A few months ago, I blogged about Apple and its product commercialization efforts. Apple’s market capitalization, which was approaching $1 trillion just before I wrote the blog, reflected investors’ expectations that CEO Tim Cook would continue to exploit Apple’s innovation capabilities and introduce a steady stream of “WOW” new products. The hallmark of Apple’s strategy under Steve Jobs was the creation of new product categories such as the iPod, iPhone, and iPad. Just as important was Apple’s creation of a digital eco-system including iTunes, apps on iPhone and iPad, and iOS.
In the blog I cautioned that Apple’s innovation engine seemed to be stalled. There were expectations that a pending press conference would include new product announcements that would again jump-start Apple’s growth engine.
The Apple watch was announced at that event. Its acceptance has been underwhelming. Apple also announced a series of incremental improvements in existing products: bigger brighter screens, more memory, better cameras, new apps, etc. The announcement disappointed analysts and investors reacted immediately. In July of 2015 Apple’s stock price was over $130; it dropped to just $94 in January 2016.
The news got worse. On April 14, 2016 Apple announced that its revenue declined 13% year-over-year – the first quarterly sales drop since 2003. The key reason for the decline was a 16% decrease in iPhone sales and slowing sales in China where revenue declined 26%. (The iPhone accounts for over 50% of Apple’s revenue and about two-thirds of its profits.)
Analysts expressed considerable disappointment with Apple’s results and with the firm’s forecast for the rest of 2016. Many analysts wondered if the world had seen “peak Apple” – if Apple would struggle to regain the extraordinary product leadership position that Steve Jobs created.
Apple’s stock price declined precipitously – from $112 on April 14, 2016 to $93 on May 9, 2016.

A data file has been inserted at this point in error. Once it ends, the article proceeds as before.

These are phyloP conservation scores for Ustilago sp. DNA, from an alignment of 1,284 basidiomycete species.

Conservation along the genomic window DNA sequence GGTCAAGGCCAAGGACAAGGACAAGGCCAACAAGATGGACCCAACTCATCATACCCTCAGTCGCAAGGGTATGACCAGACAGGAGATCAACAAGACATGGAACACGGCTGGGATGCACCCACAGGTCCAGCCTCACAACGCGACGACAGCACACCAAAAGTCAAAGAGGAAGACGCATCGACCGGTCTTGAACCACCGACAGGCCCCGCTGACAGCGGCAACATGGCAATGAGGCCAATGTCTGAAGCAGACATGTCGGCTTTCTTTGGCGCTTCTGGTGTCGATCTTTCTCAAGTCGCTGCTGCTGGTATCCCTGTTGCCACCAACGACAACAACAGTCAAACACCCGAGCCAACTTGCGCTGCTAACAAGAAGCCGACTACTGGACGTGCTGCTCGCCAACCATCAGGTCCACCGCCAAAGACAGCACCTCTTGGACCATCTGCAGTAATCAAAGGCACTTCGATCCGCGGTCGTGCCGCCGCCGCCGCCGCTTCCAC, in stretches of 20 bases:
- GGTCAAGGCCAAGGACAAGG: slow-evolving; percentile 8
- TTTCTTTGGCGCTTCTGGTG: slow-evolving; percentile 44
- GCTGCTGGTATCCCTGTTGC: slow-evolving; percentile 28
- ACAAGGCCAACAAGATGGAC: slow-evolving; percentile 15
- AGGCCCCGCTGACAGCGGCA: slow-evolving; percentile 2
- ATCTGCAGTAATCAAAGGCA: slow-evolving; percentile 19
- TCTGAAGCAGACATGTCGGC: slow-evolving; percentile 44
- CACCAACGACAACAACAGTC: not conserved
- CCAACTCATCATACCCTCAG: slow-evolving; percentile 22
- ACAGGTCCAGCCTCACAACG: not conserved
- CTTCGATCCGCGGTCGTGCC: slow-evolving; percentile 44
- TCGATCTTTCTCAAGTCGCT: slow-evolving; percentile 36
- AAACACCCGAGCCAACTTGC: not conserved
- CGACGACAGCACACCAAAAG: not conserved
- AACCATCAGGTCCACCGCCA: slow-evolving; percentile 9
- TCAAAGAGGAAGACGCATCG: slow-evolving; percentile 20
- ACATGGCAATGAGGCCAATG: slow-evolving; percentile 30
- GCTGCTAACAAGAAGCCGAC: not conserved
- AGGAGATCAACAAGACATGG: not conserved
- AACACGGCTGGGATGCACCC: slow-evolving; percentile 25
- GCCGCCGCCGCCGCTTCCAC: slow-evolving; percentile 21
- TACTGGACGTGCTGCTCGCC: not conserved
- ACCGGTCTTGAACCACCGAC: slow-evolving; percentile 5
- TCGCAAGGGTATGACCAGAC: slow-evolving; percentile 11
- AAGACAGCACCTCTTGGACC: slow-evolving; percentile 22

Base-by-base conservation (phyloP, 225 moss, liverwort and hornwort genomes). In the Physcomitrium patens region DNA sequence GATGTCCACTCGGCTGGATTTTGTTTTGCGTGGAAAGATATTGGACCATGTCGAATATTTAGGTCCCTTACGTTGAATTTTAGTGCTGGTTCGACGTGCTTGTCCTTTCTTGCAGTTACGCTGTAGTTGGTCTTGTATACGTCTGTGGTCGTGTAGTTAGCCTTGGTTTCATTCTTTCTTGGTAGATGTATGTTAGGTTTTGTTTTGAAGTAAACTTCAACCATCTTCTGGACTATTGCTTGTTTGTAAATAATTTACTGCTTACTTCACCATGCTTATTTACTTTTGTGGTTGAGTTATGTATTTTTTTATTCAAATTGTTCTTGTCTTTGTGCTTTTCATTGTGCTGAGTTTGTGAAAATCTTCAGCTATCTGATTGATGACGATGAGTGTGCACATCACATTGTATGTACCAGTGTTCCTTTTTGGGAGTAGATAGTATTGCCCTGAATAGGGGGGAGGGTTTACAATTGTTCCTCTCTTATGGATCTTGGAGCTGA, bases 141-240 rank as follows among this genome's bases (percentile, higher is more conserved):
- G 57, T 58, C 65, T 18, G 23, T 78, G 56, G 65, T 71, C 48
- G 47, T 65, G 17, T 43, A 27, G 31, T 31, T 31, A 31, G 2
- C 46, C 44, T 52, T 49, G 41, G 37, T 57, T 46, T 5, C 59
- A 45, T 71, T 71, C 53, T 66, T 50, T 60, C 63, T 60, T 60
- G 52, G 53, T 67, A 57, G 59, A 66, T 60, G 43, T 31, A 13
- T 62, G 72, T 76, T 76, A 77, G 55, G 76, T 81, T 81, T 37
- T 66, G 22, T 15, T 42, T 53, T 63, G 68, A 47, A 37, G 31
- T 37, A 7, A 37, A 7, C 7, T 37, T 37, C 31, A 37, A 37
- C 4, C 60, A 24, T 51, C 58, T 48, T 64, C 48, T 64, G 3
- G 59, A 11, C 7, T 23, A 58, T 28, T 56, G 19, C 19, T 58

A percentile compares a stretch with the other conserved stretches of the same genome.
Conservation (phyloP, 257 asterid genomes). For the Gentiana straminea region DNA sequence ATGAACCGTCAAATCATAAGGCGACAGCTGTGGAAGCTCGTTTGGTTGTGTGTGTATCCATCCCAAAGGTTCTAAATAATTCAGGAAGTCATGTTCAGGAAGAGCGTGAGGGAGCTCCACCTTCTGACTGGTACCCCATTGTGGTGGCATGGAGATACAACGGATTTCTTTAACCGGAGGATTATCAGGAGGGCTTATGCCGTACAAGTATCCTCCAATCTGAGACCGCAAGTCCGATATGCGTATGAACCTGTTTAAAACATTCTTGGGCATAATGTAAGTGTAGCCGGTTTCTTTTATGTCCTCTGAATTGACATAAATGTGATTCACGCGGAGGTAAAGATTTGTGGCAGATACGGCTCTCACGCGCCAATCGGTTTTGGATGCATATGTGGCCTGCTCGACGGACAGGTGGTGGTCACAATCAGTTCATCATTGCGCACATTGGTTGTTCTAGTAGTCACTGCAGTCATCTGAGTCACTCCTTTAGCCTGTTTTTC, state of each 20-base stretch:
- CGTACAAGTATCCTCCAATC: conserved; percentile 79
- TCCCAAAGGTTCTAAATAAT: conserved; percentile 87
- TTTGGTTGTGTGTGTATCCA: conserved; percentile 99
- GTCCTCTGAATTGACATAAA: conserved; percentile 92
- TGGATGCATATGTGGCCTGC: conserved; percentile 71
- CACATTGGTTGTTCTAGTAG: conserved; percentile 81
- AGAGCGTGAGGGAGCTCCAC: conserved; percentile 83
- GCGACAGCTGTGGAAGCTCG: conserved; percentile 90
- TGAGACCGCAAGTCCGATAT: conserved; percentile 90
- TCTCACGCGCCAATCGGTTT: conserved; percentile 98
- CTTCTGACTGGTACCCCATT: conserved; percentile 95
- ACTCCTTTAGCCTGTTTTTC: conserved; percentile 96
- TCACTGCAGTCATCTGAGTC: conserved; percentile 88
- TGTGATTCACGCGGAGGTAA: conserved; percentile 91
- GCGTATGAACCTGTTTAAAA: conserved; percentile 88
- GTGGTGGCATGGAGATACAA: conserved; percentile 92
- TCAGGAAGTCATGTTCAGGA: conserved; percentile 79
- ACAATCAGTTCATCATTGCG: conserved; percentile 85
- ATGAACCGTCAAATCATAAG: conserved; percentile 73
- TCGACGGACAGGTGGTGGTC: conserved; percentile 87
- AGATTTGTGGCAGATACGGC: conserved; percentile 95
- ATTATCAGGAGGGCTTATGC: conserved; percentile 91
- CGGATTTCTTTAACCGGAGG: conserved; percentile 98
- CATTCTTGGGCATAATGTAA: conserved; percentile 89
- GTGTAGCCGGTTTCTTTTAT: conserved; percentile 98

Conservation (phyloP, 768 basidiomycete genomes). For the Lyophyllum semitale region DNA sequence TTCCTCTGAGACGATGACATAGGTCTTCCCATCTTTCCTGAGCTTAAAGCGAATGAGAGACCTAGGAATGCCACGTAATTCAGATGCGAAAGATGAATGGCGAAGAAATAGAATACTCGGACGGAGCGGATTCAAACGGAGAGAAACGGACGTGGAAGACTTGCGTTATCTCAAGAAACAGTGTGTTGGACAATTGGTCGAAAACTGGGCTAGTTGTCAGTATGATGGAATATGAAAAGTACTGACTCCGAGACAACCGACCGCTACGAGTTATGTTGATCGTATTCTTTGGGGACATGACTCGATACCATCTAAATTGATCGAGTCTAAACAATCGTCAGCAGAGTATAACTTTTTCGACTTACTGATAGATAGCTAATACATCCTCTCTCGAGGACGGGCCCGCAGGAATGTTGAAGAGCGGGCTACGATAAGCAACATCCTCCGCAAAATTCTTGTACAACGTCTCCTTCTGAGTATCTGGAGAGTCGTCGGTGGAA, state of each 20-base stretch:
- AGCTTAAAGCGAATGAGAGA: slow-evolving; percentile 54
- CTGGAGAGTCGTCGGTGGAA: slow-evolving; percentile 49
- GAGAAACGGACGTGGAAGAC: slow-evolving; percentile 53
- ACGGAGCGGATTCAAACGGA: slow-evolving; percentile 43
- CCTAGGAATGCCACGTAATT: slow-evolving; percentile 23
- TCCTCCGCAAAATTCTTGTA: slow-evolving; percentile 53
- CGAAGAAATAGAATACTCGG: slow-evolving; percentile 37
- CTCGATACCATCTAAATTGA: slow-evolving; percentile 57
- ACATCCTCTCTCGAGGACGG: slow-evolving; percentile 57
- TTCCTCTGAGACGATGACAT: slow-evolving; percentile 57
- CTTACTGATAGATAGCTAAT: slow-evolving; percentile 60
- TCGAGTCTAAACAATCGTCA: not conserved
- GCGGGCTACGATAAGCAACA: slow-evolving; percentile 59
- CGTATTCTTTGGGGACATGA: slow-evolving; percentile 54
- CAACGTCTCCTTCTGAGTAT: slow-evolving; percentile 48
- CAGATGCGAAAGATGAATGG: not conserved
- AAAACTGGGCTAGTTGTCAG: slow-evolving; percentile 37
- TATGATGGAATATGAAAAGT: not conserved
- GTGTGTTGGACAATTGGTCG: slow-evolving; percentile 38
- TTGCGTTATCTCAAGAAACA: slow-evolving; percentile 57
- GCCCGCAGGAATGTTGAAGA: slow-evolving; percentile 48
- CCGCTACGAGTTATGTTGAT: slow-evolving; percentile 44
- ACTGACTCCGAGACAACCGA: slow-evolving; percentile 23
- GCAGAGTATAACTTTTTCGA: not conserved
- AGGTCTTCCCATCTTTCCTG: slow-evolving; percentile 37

Apple will recover – it is too adept at innovation to allow its performance to languish. But the message from investors is clear: in the modern, high-technology economy, market valuations respond clearly to a firm’s success at new product commercialization.
Another formerly high-flying company is feeling the same pressures as Apple: Twitter. In the second quarter of 2015 Twitter’s share price was $52. On May 9, 2016 it was $14.24. The decline was driven by Twitter’s earnings announcements in February and in April 2016. Twitter announced disappointing earnings, tepid user growth, and pessimism about its prospects for the rest of 2016.
Why the sharp decline in Twitter’s valuation? Two answers:  Twitter’s user base is not expanding; and  It has not figured out how to monetize its business model.
In February, Twitter reported that it had 320 million users. That’s the same number of users as in the third quarter of 2015 – in other words, Twitter had zero user growth. Excluding international text messaging SMS customers, Twitter users actually declined by 2 million. Users increased only slightly in the April report. What is driving low user growth?
Again, the answer is simple: Twitter has done little to improve its user experience. In its earnings announcement press release, Twitter indicated that its major user issues “include, but are not limited to…the development of, investment in and demand for its products, product features and services, expectations regarding the growth of its monthly active users, advertiser base, and ad engagement.” So, other than the fact that it delivers an unsatisfactory user experience, it’s failing to add users, its advertising base is declining, and users are not engaged in its ads, everything is fine. Things might not improve soon. Twitter mentioned in the same press release that there is the risk that “Twitter’s strategies, priorities, and plans take longer to execute than anticipated.”
The Twitter message is the same as it is for Apple: in the technology space, product is everything and if the product isn’t right, the market punishes you. As with Apple, Twitter’s stock price responded clearly to its failures at new product commercialization.
Twitter’s founder, Jack Dorsey, is back as the company as CEO; he says he understands the problems and he will fix things. Twitter said that it is “confident that, with disciplined execution, [our] growth trend will continue over time.” The “confident execution” should focus first on the basics of managing new product commercialization with an emphasis on the user experience and creating an advertising-driven business model.
Read about RIT's Online Executive MBA Program curriculuum which includes courses in Managing Technology, Innovation and Research and Managing New Product Commercialization.